December is here, and for many people, that means one thing—Christmas.
Christmas is a complicated holiday for me.
It means little.
It means a lot.
Three sources conspire to create my mixed feelings.
First of all, I consider myself a “cultural Christian.” I’m a non-believer but I grew up in a very religious, Evangelical Protestant home, full of Christmas pageants and soaring hymns. I don’t believe in the stories but they hit me, at Christmas, on a very nostalgic, sentimental level.
Second, I am not a shopper and that means a lot of the focus of preparing for Christmas is lost on me. All my close family is the same—we don’t enjoy shopping and we buy what want we want or need when we need it. It has been years and years since we went the route of piles of Christmas presents.
Third, I live far from those close family members. The people I would want to celebrate this holiday with, who understand the holiday the way I do, all live far enough away that hours of driving and/or flying time would be involved. And no one wants to travel at Christmas.
For most of the year and most of the month of December, I’m fine with all of this. I’m all aloof and logical.
The month goes by and I don’t shop and don’t think much about decorating. I tell myself no one is going to see it but us and decorating is a lot of trouble, just to take it down again in January. We buy a wreath or two, do minimal fuss, and move on.
I don’t do special baking, although I like to bake, because we always have tons of chocolate around the house and we have friends who love to bake, and give, Christmas goodies. And if I bake cookies, we’ll just eat them!
I don’t shop because we’ve all agreed not to. Obligatory Christmas spending seems silly.
See? All aloof and logical.
But then Christmas Day comes, and I feel let down.
I tell myself it’s just another day
And yet . . . it feels like it should feel special.
I always reach Christmas Day wishing I had done a little more. Not more shopping or baking, but more to get in the mood, to remember my roots, to honor tradition, to make the end of the year feel warm and cozy and satisfying, even if the religious aspect isn’t meaningful to me.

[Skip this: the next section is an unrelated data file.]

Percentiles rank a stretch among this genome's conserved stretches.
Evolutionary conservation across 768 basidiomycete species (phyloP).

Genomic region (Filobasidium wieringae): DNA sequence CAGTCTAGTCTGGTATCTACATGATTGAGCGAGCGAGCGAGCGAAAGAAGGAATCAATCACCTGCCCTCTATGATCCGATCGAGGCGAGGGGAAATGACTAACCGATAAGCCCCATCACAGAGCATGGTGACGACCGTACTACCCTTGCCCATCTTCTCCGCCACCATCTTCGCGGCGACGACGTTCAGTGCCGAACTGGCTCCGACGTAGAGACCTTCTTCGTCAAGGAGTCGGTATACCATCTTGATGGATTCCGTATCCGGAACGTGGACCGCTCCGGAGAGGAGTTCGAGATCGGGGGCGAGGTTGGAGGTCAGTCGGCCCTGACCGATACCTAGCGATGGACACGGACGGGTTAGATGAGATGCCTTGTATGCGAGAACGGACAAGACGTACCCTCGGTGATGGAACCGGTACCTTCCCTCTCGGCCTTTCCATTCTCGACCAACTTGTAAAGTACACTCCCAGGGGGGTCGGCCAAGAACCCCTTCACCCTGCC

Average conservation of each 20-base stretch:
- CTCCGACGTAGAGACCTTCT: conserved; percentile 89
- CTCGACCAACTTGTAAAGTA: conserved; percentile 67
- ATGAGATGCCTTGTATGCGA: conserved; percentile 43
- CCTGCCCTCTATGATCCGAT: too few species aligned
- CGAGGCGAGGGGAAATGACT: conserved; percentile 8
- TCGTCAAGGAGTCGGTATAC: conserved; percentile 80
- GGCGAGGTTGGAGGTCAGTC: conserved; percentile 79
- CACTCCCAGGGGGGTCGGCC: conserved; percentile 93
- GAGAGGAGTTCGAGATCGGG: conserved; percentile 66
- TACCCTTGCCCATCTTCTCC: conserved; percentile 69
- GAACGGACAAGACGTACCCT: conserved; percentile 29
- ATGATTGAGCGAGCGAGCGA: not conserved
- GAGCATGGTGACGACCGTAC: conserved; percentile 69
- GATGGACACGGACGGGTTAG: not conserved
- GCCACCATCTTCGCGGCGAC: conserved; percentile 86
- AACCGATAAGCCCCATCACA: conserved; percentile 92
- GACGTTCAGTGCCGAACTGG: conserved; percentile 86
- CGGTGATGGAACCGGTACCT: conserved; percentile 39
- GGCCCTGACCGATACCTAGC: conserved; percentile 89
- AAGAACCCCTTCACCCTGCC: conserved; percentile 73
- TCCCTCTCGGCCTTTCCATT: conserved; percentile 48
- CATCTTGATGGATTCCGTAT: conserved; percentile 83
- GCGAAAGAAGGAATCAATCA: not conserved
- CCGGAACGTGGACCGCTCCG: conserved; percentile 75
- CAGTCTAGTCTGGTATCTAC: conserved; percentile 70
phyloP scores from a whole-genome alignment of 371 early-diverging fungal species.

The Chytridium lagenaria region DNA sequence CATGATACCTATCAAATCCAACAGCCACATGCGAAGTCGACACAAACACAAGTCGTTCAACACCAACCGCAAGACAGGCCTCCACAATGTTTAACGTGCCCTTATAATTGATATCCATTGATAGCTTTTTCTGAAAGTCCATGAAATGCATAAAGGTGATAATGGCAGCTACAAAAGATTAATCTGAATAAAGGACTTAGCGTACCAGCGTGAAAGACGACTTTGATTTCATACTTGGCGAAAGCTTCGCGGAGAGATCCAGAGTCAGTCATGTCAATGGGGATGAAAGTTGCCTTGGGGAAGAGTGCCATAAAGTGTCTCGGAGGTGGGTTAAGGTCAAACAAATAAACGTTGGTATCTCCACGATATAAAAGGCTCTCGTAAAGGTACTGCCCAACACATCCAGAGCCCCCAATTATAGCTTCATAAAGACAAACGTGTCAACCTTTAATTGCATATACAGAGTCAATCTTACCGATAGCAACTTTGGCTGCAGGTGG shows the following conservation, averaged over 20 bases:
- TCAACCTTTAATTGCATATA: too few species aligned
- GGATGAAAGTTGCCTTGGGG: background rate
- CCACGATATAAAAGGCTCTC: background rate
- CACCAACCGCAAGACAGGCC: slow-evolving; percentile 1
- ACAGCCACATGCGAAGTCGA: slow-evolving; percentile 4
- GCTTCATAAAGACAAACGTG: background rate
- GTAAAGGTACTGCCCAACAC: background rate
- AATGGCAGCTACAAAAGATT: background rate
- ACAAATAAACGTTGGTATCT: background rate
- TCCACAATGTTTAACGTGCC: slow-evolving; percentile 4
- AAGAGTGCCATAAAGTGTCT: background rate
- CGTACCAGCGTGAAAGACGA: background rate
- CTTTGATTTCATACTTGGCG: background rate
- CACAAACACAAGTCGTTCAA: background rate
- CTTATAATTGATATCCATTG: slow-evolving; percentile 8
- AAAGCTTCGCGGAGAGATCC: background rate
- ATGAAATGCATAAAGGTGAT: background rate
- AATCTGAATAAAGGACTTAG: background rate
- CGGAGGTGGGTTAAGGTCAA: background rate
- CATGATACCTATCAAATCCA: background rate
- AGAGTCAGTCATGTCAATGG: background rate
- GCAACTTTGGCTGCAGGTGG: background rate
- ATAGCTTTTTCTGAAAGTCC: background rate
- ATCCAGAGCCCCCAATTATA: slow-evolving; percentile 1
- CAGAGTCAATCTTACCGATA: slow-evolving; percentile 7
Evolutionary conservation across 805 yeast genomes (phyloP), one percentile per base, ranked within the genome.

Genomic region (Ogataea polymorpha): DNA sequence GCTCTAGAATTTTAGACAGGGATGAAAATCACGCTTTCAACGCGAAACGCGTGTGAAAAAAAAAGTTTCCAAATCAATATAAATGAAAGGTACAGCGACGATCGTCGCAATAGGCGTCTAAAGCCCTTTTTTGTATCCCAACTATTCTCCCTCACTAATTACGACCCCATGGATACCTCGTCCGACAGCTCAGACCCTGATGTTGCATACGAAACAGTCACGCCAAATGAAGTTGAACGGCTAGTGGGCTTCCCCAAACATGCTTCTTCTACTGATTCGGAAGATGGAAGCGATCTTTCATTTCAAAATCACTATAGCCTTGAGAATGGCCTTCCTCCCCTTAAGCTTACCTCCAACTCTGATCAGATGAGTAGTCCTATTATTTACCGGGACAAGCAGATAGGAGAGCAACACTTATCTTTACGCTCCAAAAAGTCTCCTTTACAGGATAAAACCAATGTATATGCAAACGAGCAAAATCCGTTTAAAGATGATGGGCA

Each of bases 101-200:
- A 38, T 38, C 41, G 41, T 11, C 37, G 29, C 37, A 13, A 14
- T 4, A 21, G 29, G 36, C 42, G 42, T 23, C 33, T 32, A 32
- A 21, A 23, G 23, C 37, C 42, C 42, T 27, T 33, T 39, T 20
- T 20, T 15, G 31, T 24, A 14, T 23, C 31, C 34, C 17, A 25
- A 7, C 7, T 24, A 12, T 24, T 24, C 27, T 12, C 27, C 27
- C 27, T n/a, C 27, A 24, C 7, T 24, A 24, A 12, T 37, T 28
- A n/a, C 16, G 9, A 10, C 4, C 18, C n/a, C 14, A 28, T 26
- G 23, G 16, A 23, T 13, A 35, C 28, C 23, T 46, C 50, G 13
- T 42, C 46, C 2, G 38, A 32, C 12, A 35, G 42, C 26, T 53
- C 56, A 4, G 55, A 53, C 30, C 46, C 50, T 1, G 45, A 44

So, this year I’m going to try to do that and focus on the advent, not of a religious event, but of a time of year that has had, and still does have, significance in my life.
I’ll be doing posts that encourage me to “think Christmas” and enjoy the mood and small projects and meaningful memories of the season.
To start this, I want to remind myself, and you, of a post I did a couple years ago. One thing we do find time for every year is the making of pomanders. To be honest, this is almost entirely my husband’s project but it is one that I love the best.
Pomanders are made with big, lovely oranges and whole cloves. The minimal time invested will provide weeks of incredible, powerful fragrance that seems the essence of the season. This is the perfect time of year to make pomanders, before all the other preparations get too overwhelming. Believe me, the pomanders will last, until Christmas and beyond!
You can find the full instructions here. We can make these together!
By the wonders of polygenesis, my blog friend Kathy is doing a similar blog project this month. She’s taking a more spiritual approach—you can find her here.